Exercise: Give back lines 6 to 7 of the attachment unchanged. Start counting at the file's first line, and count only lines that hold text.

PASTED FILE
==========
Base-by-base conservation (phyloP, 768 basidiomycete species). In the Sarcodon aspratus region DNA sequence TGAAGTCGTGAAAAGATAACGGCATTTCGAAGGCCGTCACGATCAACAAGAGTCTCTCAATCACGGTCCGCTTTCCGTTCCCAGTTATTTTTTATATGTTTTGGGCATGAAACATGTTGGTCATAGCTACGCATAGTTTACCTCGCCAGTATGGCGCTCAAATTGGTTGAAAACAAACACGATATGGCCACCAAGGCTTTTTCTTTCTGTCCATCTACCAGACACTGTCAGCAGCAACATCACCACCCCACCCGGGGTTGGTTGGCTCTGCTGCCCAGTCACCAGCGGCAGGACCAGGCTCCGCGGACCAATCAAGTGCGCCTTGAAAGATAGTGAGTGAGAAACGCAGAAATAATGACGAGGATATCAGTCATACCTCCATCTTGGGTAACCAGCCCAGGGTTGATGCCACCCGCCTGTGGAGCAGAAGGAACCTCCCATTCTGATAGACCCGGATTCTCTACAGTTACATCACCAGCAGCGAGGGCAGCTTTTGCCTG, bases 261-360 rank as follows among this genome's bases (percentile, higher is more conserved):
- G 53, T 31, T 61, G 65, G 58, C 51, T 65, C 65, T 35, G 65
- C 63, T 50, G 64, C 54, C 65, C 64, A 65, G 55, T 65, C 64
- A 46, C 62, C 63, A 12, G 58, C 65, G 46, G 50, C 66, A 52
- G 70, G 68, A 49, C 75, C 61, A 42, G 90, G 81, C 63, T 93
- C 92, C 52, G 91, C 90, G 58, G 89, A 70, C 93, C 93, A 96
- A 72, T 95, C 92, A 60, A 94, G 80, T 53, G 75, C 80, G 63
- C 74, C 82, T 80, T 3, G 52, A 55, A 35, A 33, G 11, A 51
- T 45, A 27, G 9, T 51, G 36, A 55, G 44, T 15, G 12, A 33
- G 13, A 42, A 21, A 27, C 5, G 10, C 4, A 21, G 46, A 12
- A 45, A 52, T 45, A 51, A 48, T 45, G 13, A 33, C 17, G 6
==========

- C 92, C 52, G 91, C 90, G 58, G 89, A 70, C 93, C 93, A 96
- A 72, T 95, C 92, A 60, A 94, G 80, T 53, G 75, C 80, G 63